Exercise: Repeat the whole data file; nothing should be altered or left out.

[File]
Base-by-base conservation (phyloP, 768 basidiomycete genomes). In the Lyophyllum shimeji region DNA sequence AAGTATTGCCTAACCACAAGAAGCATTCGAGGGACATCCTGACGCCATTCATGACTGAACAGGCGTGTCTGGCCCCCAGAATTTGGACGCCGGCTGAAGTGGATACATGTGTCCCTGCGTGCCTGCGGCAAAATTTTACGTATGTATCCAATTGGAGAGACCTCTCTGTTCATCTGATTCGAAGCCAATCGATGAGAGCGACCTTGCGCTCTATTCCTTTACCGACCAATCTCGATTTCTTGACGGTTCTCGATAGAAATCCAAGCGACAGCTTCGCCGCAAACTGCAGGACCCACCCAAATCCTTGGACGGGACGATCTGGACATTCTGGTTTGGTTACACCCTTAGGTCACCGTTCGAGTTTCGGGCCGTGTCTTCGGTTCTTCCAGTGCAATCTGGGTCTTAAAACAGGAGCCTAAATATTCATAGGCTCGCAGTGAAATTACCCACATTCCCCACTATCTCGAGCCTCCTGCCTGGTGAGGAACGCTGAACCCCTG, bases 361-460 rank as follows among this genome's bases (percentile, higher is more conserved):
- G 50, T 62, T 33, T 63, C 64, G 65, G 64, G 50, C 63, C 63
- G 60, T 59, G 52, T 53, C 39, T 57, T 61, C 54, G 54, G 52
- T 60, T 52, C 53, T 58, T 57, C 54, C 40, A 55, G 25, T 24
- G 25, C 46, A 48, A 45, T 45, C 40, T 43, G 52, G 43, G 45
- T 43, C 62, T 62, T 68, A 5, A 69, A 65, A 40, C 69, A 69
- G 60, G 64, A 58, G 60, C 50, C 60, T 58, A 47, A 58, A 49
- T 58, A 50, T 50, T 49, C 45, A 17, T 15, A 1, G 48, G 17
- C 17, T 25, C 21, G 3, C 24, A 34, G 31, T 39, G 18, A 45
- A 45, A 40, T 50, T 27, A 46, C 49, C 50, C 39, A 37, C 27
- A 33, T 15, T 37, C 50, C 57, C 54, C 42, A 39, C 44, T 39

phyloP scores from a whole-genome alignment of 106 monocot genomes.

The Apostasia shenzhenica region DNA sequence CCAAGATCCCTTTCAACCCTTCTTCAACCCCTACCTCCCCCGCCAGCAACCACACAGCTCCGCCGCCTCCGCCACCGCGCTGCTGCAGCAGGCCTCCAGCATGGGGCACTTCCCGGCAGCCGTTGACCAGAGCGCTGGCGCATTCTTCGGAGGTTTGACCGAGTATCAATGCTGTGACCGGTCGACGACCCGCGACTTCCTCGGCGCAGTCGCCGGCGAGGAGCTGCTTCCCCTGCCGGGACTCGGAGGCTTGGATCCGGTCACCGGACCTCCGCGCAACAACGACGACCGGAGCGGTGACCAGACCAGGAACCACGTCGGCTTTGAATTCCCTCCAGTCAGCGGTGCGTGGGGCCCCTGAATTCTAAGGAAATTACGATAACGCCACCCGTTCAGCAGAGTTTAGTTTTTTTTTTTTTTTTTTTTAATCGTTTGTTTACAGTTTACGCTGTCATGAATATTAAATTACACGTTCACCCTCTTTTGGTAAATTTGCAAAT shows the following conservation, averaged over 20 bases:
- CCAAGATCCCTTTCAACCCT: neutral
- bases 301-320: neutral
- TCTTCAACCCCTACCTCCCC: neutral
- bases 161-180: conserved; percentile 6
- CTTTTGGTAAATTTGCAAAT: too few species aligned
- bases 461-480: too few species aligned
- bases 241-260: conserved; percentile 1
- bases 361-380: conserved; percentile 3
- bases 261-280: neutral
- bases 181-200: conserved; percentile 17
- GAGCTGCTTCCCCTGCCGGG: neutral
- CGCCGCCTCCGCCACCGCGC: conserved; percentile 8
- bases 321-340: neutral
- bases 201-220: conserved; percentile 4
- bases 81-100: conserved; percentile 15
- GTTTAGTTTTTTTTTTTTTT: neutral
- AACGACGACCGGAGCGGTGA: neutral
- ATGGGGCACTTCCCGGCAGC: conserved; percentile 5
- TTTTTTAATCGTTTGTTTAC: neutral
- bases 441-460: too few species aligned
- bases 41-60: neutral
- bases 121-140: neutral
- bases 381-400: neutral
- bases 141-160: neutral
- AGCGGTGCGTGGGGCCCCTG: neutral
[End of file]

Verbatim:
Base-by-base conservation (phyloP, 768 basidiomycete genomes). In the Lyophyllum shimeji region DNA sequence AAGTATTGCCTAACCACAAGAAGCATTCGAGGGACATCCTGACGCCATTCATGACTGAACAGGCGTGTCTGGCCCCCAGAATTTGGACGCCGGCTGAAGTGGATACATGTGTCCCTGCGTGCCTGCGGCAAAATTTTACGTATGTATCCAATTGGAGAGACCTCTCTGTTCATCTGATTCGAAGCCAATCGATGAGAGCGACCTTGCGCTCTATTCCTTTACCGACCAATCTCGATTTCTTGACGGTTCTCGATAGAAATCCAAGCGACAGCTTCGCCGCAAACTGCAGGACCCACCCAAATCCTTGGACGGGACGATCTGGACATTCTGGTTTGGTTACACCCTTAGGTCACCGTTCGAGTTTCGGGCCGTGTCTTCGGTTCTTCCAGTGCAATCTGGGTCTTAAAACAGGAGCCTAAATATTCATAGGCTCGCAGTGAAATTACCCACATTCCCCACTATCTCGAGCCTCCTGCCTGGTGAGGAACGCTGAACCCCTG, bases 361-460 rank as follows among this genome's bases (percentile, higher is more conserved):
- G 50, T 62, T 33, T 63, C 64, G 65, G 64, G 50, C 63, C 63
- G 60, T 59, G 52, T 53, C 39, T 57, T 61, C 54, G 54, G 52
- T 60, T 52, C 53, T 58, T 57, C 54, C 40, A 55, G 25, T 24
- G 25, C 46, A 48, A 45, T 45, C 40, T 43, G 52, G 43, G 45
- T 43, C 62, T 62, T 68, A 5, A 69, A 65, A 40, C 69, A 69
- G 60, G 64, A 58, G 60, C 50, C 60, T 58, A 47, A 58, A 49
- T 58, A 50, T 50, T 49, C 45, A 17, T 15, A 1, G 48, G 17
- C 17, T 25, C 21, G 3, C 24, A 34, G 31, T 39, G 18, A 45
- A 45, A 40, T 50, T 27, A 46, C 49, C 50, C 39, A 37, C 27
- A 33, T 15, T 37, C 50, C 57, C 54, C 42, A 39, C 44, T 39

phyloP scores from a whole-genome alignment of 106 monocot genomes.

The Apostasia shenzhenica region DNA sequence CCAAGATCCCTTTCAACCCTTCTTCAACCCCTACCTCCCCCGCCAGCAACCACACAGCTCCGCCGCCTCCGCCACCGCGCTGCTGCAGCAGGCCTCCAGCATGGGGCACTTCCCGGCAGCCGTTGACCAGAGCGCTGGCGCATTCTTCGGAGGTTTGACCGAGTATCAATGCTGTGACCGGTCGACGACCCGCGACTTCCTCGGCGCAGTCGCCGGCGAGGAGCTGCTTCCCCTGCCGGGACTCGGAGGCTTGGATCCGGTCACCGGACCTCCGCGCAACAACGACGACCGGAGCGGTGACCAGACCAGGAACCACGTCGGCTTTGAATTCCCTCCAGTCAGCGGTGCGTGGGGCCCCTGAATTCTAAGGAAATTACGATAACGCCACCCGTTCAGCAGAGTTTAGTTTTTTTTTTTTTTTTTTTTAATCGTTTGTTTACAGTTTACGCTGTCATGAATATTAAATTACACGTTCACCCTCTTTTGGTAAATTTGCAAAT shows the following conservation, averaged over 20 bases:
- CCAAGATCCCTTTCAACCCT: neutral
- bases 301-320: neutral
- TCTTCAACCCCTACCTCCCC: neutral
- bases 161-180: conserved; percentile 6
- CTTTTGGTAAATTTGCAAAT: too few species aligned
- bases 461-480: too few species aligned
- bases 241-260: conserved; percentile 1
- bases 361-380: conserved; percentile 3
- bases 261-280: neutral
- bases 181-200: conserved; percentile 17
- GAGCTGCTTCCCCTGCCGGG: neutral
- CGCCGCCTCCGCCACCGCGC: conserved; percentile 8
- bases 321-340: neutral
- bases 201-220: conserved; percentile 4
- bases 81-100: conserved; percentile 15
- GTTTAGTTTTTTTTTTTTTT: neutral
- AACGACGACCGGAGCGGTGA: neutral
- ATGGGGCACTTCCCGGCAGC: conserved; percentile 5
- TTTTTTAATCGTTTGTTTAC: neutral
- bases 441-460: too few species aligned
- bases 41-60: neutral
- bases 121-140: neutral
- bases 381-400: neutral
- bases 141-160: neutral
- AGCGGTGCGTGGGGCCCCTG: neutral